Birmingham and the Birth of Heavy Metal
Birmingham has long been characterised by its strong musical drive. In the sixties, it already had 600 pop and rock bands. Musically speaking, the Birmingham scene stood out for its fusion. Indeed, almost all the musicians in those groups also played in parallel bands. Even soloists eschewed being pigeon-holed and poured out a blend of styles in their live shows. The fact is that musical amalgamations have been part of the city’s DNA since the 18th century, when street musicians sounded out practically all the styles to be had. Diversity and the culture of experimentation have led Birmingham to engender several musical styles. In the sixties, it was the Spencer Davis Group super band that provided the finishing touches to British rhythm and blues through a combination of folk, jazz, blues and soul. Although Pink Floyd were the initiators, English psychodelics was consolidated in Birmingham by The Move. But, there is one style that became a mass, global phenomenon – heavy metal – which germinated in the early seventies and was captained by Black Sabbath.
Heavy metal has always been regarded as the epitome of hard rock. Not for nothing did it emerge as a far more extreme form of rock than anything that went before it. But, why in Birmingham and not in London? For the simple reason that it emerged in the centre of the country where trade, information and trends were continually converging. In effect, this enclave lay halfway between the country’s two major musical poles. One was London, with its white, hard-blues bands, many of whom had conquered America in the previous years. The other, Liverpool, a veritable nursery of melodic pop. Aside from being a nexus between the two, Birmingham contributed its grain of sand by incorporating jazz as a condiment. But, that was not all – darkness, and the repetitive, mechanical component associated with a city smothered in factories since the Industrial Revolution, proved to be more than latent. All these components came together in the early records of Black Sabbath – “Black Sabbath” (1970) and “Paranoid” (1972). While the former still rested on the solid springboard of unmitigated blues, the latter heralded the birth of a new style, with a far more polished sound, suited to a wider audience. The disc topped the charts in the UK, and reached number 8 in the USA. That recording hit a milestone beyond the reach of most, and its influence was decisive in the birth of punk (Sex Pistols), post-punk (Joy Division), stoner rock (Kyuss), grunge (Nirvana, Soundgarden, Mudhoney, Alice in Chains), and even rap (Ice-T, Cypress Hill).
The Father of the Child
Controversy is rife when it comes to asserting the paternity of the genre. There are two schools of thought – those who believe Led Zeppelin to be the pioneering band, and those who hold it to be the combo led by Ozzy Osbourne. At any rate, gestation clearly occurred in Birmingham and a large number of members of both groups hail from this city. All the members of Black Sabbath were nurtured on the local scene. Half of Led Zeppelin, too, as John Bohnam (drums) and Robert Plant (vocals) are local boys, having previously played in Band of Joy.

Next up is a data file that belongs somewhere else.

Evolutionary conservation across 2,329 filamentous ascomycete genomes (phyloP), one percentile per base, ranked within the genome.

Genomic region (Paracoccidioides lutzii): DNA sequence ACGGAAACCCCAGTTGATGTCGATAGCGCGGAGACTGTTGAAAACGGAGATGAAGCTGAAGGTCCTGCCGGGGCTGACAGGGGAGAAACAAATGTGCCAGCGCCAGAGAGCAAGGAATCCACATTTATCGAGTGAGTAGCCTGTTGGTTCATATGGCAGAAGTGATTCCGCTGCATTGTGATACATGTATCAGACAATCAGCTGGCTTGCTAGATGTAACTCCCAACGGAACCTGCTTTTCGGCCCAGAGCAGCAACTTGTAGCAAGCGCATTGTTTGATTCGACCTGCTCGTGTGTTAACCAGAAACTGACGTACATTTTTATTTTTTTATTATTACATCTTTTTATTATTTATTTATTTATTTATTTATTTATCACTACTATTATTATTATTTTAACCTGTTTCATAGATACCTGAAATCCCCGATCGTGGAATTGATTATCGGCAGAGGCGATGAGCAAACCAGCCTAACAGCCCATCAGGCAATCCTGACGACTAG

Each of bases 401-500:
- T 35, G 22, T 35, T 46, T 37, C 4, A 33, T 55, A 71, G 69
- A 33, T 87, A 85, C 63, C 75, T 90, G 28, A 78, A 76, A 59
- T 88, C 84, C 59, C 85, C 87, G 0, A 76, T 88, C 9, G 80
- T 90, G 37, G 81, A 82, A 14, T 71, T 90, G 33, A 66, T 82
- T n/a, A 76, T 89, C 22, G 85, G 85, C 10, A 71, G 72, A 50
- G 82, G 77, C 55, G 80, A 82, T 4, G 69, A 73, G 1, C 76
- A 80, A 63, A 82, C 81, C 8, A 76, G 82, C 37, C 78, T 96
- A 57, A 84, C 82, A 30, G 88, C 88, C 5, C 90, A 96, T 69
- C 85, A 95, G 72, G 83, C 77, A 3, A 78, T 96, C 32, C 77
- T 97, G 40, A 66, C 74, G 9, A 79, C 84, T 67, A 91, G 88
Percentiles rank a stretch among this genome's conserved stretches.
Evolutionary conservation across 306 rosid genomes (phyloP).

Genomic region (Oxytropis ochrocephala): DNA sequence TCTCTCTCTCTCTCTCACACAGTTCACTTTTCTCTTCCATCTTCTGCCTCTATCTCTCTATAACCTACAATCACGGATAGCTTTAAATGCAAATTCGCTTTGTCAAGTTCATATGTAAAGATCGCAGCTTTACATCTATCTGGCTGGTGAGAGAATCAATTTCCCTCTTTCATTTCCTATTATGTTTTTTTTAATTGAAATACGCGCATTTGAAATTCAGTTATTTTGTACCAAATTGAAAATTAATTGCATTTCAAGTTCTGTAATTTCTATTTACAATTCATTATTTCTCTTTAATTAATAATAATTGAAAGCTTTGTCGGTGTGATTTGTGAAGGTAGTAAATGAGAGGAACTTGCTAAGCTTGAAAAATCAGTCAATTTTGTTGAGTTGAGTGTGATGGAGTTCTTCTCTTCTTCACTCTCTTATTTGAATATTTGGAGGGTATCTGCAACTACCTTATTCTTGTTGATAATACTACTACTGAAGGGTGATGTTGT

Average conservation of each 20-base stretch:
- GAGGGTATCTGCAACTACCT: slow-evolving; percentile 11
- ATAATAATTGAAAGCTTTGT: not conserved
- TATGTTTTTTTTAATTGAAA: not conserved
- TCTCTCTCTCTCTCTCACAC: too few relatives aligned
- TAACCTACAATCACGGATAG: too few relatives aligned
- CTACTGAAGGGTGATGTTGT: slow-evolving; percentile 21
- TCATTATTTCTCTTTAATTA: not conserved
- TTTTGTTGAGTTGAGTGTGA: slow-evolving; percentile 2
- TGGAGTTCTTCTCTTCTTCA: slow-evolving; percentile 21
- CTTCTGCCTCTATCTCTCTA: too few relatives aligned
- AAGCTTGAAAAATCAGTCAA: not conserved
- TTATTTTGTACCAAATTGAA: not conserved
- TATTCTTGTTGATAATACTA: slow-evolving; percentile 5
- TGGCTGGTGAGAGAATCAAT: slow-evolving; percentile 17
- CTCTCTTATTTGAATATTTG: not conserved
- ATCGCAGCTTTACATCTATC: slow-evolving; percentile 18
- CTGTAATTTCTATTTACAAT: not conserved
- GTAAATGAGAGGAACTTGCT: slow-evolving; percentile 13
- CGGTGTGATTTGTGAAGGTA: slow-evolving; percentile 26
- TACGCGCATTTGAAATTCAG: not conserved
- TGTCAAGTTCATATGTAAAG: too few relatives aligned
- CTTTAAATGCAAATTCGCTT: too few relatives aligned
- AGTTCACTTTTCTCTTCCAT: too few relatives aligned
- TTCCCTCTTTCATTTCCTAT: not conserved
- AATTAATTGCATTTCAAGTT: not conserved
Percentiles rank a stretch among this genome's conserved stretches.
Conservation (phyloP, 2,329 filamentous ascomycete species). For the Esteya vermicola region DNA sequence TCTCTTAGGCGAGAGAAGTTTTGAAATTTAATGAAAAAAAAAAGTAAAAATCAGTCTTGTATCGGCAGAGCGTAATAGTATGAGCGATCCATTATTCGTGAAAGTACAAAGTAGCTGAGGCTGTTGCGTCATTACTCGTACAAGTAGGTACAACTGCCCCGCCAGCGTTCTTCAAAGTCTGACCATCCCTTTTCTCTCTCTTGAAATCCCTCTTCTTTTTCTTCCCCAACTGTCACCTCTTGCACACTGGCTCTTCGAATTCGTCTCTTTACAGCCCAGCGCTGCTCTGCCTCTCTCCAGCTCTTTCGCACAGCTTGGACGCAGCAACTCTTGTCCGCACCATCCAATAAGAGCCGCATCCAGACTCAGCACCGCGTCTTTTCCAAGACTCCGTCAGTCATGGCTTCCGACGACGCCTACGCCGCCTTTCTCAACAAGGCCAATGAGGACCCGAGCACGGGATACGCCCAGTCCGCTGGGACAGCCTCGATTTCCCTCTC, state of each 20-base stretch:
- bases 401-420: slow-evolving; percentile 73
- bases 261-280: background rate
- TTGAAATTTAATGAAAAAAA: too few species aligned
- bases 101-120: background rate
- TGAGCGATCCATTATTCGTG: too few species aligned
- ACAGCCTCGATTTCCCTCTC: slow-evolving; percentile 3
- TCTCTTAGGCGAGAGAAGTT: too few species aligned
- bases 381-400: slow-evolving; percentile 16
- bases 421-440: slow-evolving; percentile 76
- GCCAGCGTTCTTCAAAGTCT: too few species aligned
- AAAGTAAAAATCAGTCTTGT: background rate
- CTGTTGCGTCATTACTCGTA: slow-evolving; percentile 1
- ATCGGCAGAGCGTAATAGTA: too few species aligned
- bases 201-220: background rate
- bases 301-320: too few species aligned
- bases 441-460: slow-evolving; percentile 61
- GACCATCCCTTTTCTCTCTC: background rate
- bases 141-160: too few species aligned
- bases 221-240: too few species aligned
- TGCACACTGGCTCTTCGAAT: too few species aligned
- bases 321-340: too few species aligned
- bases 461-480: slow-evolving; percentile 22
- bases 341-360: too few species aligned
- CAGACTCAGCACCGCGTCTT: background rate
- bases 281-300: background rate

Conquering the World
Heavy metal managed to spread across the planet thanks to another Birmingham band – Judas Priest. Led by Rob Halford, they ratcheted the style up another notch, particularly with the release of “Stained Class” (1978), a disc that spearheaded what was known as the “new wave of British heavy metal”, which involved ditching the blues rock influence for good and focusing on other aspects of sound, such as power and speed. Their legacy sprouted ramifications in the form of speed metal, trash metal, death metal and black metal, and essential bands like Godflesh and Napalm Death. Their influence, however, was not only musical but also aesthetic, as it was they who ushered in prototypal heavy metal attire, based on leather, studs and the biker look.
A Heavy DNA Beyond Heavy
Many artificers of heavy metal music have sprung from the Birmingham scene, notably Blaze Bayley, Iron Maiden’s vocalist from 1994 to 1999. There are also those whose music, while not attributable to this genre, certainly influenced it in some way. Some of the most illustrious examples are Nick Mason, Pink Floyd’s drummer; Jeff Lynne, composer and singer with Electric Light Orchestra; Phil Lynott, the leader of Thin Lizzy – who was christened at St Edwards Church in Selly Park, very near Birmingham – and Marin Barre, the guitarist for Jethro Tull.
Birmingham’s musical spirit remains intact. Two scenes can currently be identified, both in rock and electronic. The city also boasts some of the most exciting festivals in the West Midlands, such as the Moseley Folk Festival, held in September.
Heavy metal never dies! Why wait any longer to discover the birthplace of this genre? Check out our flights here.
Text by ISABELYLUIS Comunicación
Images by Cindy Frey, Rowan Petermore info
8 Keys To Discovering Birmingham
1. Victoria Square – the Heart of the City
The city’s main historic buildings are located in this square, notably Council House with its clock tower – known as Big Brum –the Birmingham Town Hall and Birmingham Cathedral. Cultural events are held in the square, including the Frankfurt Christmas Market, laid out in the purest German Christmas-market style.
2. In Search of the Industrial Past